Cole Hoth, 14, prepares to make contact with his ball Monday on the 13th hole during the Yampa River Junior Classic at Yampa Valley Golf Course.

Photo by Joshua Gordon

Cole Hoth, 14, prepares to make contact with his ball Monday on the 13th hole during the Yampa River Junior Classic at Yampa Valley Golf Course.

Yampa River Junior Classic draws 34 players for annual tournament

Results from Monday’s Yampa River Junior Classic at Yampa Valley Golf Course:

15- to 17-year-old group:

Boys

  1. Smith — 70
  2. King — 83
  3. Yoast — 131

Girls

  1. Harjes — 106

13- to 14-year-old group:

  1. Lauinger — 79
  2. Martin — 80
  3. Hadley — 116

10- to 12-year-old group*:

  1. Smith — 41

T2. Jacobson — 61

T2. Rose — 61

8- to 9-year-old group:

  1. Smith — 39
  2. Jones — 55

5- to 7-year-old group *:

Boys

  1. Peck — 17

T2. Beckett — 18

T2. Andujo — 18

Girls:

  1. Hafey — 28
  2. Jones — 30
  3. Tucker — 36
  4. The 10- to 12-year-old group played nine holes.

The 8-to 9-year-old group played six holes.

* The 5- to 7-year-old group played three holes.

Cole Hoth stared down the 13th hole Monday at Yampa Valley Golf Course, his ball sitting just off the green.

When Hoth, 14, approached his ball, he squared his shoulders and chipped toward the hole.

The ball didn’t quite make it to the cup, coming up a few inches short, but Hoth was still smiling.

“My chipping has been good all day,” Hoth said Monday. “If you can get a good chip, that puts you in decent putting range when you get on the green.”

Hoth was one of 34 youth golfers who competed in the Yampa River Junior Classic on Monday.

Players ranged from ages 5 to 17, with the 5- to 7-year-old groups playing three holes, the 8- to 9-year-old groups playing six, the 10- to 12-year-old groups playing nine, and the 13- to 17-year-old groups playing 18 holes.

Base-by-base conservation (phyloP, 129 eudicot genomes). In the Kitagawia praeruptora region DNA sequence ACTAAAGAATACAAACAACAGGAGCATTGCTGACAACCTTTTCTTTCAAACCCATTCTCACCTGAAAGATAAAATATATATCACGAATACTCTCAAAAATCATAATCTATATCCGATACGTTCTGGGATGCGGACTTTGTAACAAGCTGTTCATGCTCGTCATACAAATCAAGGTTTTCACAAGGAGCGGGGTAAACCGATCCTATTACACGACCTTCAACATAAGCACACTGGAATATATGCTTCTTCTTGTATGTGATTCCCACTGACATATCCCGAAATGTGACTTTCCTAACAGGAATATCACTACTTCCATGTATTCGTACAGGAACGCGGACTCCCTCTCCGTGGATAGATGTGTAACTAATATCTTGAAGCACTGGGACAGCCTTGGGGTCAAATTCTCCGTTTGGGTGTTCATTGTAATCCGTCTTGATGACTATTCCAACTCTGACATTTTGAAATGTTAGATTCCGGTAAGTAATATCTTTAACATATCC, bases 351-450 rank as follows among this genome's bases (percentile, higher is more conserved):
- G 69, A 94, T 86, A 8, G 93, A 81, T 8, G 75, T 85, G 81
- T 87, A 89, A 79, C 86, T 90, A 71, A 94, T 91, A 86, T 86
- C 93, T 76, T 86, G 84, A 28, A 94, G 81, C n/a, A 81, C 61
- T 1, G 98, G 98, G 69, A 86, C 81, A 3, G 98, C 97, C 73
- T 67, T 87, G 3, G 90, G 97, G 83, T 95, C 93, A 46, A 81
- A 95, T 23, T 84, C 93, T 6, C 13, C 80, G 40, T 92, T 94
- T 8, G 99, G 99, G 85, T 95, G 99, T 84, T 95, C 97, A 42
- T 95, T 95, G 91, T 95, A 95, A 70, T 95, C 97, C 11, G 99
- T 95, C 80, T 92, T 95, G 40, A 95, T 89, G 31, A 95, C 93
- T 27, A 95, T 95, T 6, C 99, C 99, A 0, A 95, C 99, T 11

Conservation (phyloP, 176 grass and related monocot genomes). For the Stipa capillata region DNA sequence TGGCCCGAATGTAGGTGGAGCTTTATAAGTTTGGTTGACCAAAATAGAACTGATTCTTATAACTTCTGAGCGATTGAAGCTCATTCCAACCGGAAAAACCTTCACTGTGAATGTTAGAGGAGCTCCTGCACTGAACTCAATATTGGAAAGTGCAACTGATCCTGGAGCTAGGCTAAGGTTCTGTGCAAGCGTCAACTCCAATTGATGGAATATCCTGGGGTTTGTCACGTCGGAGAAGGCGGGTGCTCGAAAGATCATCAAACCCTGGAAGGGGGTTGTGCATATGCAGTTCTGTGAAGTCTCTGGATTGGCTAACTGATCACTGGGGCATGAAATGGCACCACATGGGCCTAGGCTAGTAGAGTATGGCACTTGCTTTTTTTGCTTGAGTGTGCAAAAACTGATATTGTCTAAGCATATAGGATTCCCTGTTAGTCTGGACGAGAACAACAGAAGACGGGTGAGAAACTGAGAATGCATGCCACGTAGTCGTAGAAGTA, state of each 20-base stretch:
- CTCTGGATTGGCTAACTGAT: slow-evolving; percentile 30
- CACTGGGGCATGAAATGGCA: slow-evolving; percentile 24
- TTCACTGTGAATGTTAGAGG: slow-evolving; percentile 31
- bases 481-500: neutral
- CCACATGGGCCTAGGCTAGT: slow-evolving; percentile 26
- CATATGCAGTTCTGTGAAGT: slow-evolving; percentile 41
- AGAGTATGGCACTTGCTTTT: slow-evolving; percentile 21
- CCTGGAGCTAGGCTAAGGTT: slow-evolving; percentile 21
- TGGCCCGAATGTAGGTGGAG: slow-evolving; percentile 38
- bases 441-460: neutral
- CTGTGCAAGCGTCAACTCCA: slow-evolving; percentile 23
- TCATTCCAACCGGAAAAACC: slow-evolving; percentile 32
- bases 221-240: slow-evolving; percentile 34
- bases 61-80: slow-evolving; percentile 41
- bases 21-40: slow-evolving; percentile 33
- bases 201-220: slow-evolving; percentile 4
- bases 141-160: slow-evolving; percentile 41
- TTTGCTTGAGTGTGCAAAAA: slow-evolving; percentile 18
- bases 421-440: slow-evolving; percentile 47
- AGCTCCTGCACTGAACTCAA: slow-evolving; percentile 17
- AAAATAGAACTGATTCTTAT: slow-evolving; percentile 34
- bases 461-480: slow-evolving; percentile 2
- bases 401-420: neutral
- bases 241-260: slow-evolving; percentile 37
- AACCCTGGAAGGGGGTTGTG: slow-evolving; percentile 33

Hoth, who was competing in his first golf tournament, said he was excited to try something new.

“I have played golf before, but never in a tournament,” he said. “I’ve played good here and there and other times I would play sloppy. You have to be able to slow down the swing and hit straight to get a good score. When you rush, that is when everything goes wrong.”

Connor Murphy, 10, said he signed up for the tournament to be outside and to hang out with his friends.

“My dad plays golf and it always looked like a great time,” Murphy said. “It is a fun sport and you get to enjoy the nice days playing with friends.”

For Murphy, driving and putting presented the most difficult challenges on the course.

“When you are driving, you have to hit the ball as straight as possible to get a good chip,” he said. “Putting is definitely the hardest though because you never know how the greens are going to play.”

Hoth took it one step further than Murphy when he said the game of golf as a whole is difficult.

“I think everything you do in golf has different challenges,” he said. “You can be on and playing good one second, but really quickly you can mess up and keep messing up.”

For a group of older players, including Parker King, 16, and Caitlin Harjes, 15 — both golfers for Moffat County High School — the tournament provided a nice way to keep up on their game.

“It was not my best day, but I did make some good things happen,” Harjes said. “My chipping is not as good as it used to be, so I worked on that (Monday). I have played in the tournament a long time and plan to keep doing it until I am too old.”

Dave Desarmeaux, the assistant professional at the golf course, said the tournament is a great way to introduce young players to the sport.

“We handed out trophies for first, second and third, and some kids who didn’t win will want to keep practicing and do better next year,” he said. “It is a good experience for the kids and a few will get hooked and continue to play in a lot of different junior tournaments.”

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